I just got back from a vacation week at the outer banks of North Carolina – yet another great confluence of family, sun, beach, hard crabs, tuna sushi and hefeweizen.

The primary beach read this year was “Expert Political Judgment: How Good Is It? How Can We Know?” by University of California psychologist Philip Tetlock. Tetlock’s research revolves on developing standards for evaluating the forecasting ability of “experts,” and, in addition, exploring what constitutes good judgment and why experts often badly miss the accuracy mark.

The author’s major forecasting/judgment performance criteria are correspondence and coherence. Correspondence is about predictive accuracy, while coherence obsesses on thinking correctly and learning along the way (especially from mistakes).

Tetlock’s points of philosophical departure are the extreme “radical skepticism” vantage in contrast to more conciliatory “meliorist” thinking. For radical skeptics, forecasting skill is equated with luck. “Their guiding precept is that, although we often talk ourselves into believing we live in a predictable world, we delude ourselves; history is ultimately one damned thing after another, a random walk with upward and downward blips …” Meliorists, on the other hand, maintain that the quest to forecast the future is a noble one, and that “there are better and worse ways of thinking that translate into better and worse judgments.”

Come to find out Tetlock’s a meliorist. He acknowledges as much, though, only after conceding that skeptics may be on to something. For his research data that include a total of 27,451ex-ante forecasts on political and economic events by both experts and dilettantes , “Who experts were – professional background, status and so on – made scarcely an iota of difference to accuracy. Nor did what experts thought – whether they were liberals or conservatives, realists or institutionalists, optimists or pessimists.” Pretty discouraging, it would seem.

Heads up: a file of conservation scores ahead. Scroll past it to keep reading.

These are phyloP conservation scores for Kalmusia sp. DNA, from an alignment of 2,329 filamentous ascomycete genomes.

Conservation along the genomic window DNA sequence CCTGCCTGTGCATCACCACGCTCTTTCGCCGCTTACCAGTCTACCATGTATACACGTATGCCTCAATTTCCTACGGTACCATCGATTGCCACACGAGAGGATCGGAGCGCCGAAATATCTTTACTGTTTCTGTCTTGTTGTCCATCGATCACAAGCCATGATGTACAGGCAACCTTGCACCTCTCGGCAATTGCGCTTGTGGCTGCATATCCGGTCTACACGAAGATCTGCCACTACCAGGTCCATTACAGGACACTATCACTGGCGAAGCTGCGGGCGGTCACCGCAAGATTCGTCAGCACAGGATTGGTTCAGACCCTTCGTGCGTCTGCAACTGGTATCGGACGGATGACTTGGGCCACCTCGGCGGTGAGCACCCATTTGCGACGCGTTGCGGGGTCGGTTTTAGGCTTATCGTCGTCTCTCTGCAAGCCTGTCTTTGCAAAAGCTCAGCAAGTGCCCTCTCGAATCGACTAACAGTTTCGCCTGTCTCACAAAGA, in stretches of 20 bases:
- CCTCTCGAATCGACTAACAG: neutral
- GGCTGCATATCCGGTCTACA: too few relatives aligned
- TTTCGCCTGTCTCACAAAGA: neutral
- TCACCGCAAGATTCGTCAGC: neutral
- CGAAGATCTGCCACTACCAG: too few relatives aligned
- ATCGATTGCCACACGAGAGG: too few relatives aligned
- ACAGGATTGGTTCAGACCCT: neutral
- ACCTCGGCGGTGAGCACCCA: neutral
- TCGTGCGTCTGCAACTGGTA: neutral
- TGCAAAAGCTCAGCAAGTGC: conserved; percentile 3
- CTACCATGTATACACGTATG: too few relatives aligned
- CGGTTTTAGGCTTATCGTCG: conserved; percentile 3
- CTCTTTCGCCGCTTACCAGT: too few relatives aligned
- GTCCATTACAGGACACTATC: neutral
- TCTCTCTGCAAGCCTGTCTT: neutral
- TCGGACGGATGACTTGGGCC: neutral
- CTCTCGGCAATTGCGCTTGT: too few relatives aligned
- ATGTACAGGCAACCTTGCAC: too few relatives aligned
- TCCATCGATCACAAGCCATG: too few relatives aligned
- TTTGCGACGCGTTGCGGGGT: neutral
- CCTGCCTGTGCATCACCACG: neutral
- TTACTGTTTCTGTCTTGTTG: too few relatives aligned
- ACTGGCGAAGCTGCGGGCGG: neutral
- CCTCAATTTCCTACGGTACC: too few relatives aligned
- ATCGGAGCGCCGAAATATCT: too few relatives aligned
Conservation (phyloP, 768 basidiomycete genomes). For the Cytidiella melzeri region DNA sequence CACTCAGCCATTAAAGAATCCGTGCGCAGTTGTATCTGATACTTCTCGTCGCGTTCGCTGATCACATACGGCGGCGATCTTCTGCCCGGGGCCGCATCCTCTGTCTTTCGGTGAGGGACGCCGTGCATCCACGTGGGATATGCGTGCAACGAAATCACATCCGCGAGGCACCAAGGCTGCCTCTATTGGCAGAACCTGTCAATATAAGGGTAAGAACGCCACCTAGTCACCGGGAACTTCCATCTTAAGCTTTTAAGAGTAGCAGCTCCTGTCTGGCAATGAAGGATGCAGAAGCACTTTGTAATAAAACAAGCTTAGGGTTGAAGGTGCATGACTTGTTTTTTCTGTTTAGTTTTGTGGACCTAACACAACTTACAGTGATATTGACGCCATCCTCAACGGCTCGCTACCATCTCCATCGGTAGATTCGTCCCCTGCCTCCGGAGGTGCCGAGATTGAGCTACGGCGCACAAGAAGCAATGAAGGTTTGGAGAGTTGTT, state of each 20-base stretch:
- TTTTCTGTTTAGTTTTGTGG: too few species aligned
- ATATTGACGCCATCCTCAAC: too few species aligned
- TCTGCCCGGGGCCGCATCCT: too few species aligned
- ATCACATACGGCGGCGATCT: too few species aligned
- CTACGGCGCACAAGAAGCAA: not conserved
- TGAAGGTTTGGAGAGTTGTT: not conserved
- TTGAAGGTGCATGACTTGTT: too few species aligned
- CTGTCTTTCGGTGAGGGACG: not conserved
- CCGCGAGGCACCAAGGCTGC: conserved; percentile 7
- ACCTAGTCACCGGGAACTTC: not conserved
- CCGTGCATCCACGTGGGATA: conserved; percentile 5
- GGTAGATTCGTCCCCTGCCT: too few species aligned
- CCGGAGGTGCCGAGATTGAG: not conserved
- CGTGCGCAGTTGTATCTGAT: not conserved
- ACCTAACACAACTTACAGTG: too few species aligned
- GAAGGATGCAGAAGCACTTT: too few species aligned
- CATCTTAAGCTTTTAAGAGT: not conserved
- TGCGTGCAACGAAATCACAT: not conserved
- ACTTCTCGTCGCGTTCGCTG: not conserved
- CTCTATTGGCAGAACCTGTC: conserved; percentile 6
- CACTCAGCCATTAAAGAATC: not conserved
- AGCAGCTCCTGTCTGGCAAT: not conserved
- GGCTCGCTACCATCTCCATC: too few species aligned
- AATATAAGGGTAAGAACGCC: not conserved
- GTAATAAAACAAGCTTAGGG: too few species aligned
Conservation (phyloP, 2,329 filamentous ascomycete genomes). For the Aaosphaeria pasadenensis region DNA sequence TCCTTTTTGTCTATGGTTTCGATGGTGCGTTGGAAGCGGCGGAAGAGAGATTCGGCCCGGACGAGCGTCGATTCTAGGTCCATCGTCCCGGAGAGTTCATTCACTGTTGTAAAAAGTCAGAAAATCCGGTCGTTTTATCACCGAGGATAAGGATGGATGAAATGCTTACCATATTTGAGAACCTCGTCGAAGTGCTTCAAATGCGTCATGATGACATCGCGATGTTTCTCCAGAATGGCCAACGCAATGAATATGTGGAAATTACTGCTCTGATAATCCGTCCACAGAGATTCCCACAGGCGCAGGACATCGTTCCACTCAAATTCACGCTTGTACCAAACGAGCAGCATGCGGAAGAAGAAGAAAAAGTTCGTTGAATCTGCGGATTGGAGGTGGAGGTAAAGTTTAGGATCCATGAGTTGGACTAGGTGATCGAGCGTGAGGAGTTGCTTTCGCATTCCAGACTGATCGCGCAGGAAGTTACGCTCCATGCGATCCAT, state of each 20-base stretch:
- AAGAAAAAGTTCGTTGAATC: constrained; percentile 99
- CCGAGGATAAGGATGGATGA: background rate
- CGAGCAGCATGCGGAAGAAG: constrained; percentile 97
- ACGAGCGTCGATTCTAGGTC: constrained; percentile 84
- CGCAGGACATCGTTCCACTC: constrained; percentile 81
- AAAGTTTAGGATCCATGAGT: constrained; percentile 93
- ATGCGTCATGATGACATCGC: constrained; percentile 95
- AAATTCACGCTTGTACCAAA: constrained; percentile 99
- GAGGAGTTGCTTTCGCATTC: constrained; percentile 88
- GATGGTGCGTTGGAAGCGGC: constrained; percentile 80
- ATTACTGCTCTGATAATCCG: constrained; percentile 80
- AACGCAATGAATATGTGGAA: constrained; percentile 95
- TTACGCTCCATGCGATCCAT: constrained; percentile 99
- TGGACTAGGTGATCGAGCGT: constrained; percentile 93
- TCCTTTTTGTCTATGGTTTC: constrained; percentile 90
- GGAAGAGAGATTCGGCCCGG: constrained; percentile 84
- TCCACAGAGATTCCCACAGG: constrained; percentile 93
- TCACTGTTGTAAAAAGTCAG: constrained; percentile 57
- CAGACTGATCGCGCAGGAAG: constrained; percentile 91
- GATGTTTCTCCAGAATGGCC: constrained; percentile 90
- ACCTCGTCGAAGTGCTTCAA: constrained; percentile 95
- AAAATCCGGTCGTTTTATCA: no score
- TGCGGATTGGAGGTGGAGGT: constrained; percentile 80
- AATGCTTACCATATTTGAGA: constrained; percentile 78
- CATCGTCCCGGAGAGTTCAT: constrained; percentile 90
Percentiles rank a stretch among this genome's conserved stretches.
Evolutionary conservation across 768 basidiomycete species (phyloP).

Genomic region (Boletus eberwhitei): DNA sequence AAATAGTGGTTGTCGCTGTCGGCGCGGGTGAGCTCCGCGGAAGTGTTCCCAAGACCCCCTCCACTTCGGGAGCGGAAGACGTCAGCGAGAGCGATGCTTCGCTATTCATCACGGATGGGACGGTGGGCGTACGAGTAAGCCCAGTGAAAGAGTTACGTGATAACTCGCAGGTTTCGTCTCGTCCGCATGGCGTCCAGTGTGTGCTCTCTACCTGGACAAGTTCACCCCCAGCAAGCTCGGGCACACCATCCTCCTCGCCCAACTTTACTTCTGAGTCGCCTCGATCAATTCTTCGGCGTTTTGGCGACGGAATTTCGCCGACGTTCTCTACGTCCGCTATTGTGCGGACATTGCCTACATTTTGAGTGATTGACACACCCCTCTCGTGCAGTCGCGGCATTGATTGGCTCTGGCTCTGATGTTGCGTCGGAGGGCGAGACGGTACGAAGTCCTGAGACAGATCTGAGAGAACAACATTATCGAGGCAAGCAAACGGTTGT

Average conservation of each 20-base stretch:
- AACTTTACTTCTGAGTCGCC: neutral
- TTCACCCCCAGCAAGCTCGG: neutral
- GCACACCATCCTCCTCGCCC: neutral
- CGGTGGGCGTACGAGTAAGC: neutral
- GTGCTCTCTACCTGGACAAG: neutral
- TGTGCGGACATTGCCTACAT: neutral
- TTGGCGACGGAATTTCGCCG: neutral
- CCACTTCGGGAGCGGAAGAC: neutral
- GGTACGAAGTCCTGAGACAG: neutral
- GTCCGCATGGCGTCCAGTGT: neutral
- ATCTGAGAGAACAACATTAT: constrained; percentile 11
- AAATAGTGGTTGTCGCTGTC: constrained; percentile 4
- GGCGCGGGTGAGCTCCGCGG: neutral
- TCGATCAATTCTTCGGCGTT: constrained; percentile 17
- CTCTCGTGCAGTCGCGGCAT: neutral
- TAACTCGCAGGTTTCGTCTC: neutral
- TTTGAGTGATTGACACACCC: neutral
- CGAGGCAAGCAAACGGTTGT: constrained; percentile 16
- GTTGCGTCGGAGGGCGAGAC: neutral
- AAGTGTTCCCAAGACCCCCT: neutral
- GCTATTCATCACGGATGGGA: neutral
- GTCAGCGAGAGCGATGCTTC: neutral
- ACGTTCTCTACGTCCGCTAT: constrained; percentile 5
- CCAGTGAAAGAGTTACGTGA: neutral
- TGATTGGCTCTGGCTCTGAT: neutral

Tetlock’s search for correlates of forecasting acumen did bear fruit, however, when he shifted from what experts thought to how they thought. Using a multivariate statistical technique called factor analysis on a 13 item questionnaire designed to determine cognitive style, he found variable “loadings” suggesting a resemblance to the distinctions between the protagonists of Isaiah Berlin’s famous essay “The Hedgehog and the Fox.”

Hedgehogs view the world through the lens of one defining idea while foxes draw on a wide variety of experiences that don’t trace to a single concept. In Tetlock’s research, “Low scorers look like hedgehogs: thinkers who ‘know one big thing’,  aggressively extend the explanatory reach of that one big thing … and express considerable confidence that they are already pretty proficient forecasters … High scorers look like foxes: thinkers who know many small things, are skeptical of grand schemes … and are rather diffident about their own forecasting prowess.” In short, “the intellectually aggressive hedgehogs knew one big thing and sought, under the banner of parsimony, to expand the power of that big thing to ‘cover’ new cases; the more eclectic foxes knew many little things and were content to improvise ad hoc solutions to keep pace with a rapidly changing world.”

For Tetlock, the hedgehog-fox cognitive style dimension accomplished what none of the professional background and political orientation measures could: discriminating superior forecasting records. “On the two most basic measures of accuracy – calibration and discrimination – foxes dominate hedgehogs.”

Evaluation of forecasting prowess doesn’t stop at accuracy or correspondence, however; it extends as well to the coherency of the judgment process with over-time learning. Rational forecasters should modify their “priors” in a “Bayesian” manner as they assimilate new information. “Good judges should be good hypotheses testers: they should update their beliefs in response to new evidence … And good judges should not be revisionist historians….and resist the temptation of hindsight or ‘I knew it all along’ bias.” They should, in sum, be scientific learners in their forecasting. In Tetlock’s tests of these axioms, foxes again outperform, in the presence of new information, adjusting their “reputational bets” to align much more closely with Bayes rule than do hedgehogs. “Foxes Are Better Bayesians Than Hedgehogs.”

Fascinating stuff. Questions that come to mind after reading this book include other business attributes that might be separated on the hedgehog-fox cognitive style dimension as well as implications of these differences for the conduct of business. Can money be made on the knowledge that foxes are better prognosticators than hedgehogs? Next week I’ll continue the discussion, adding to the metaphor the planning/searching dialectic of development economist William Easterly.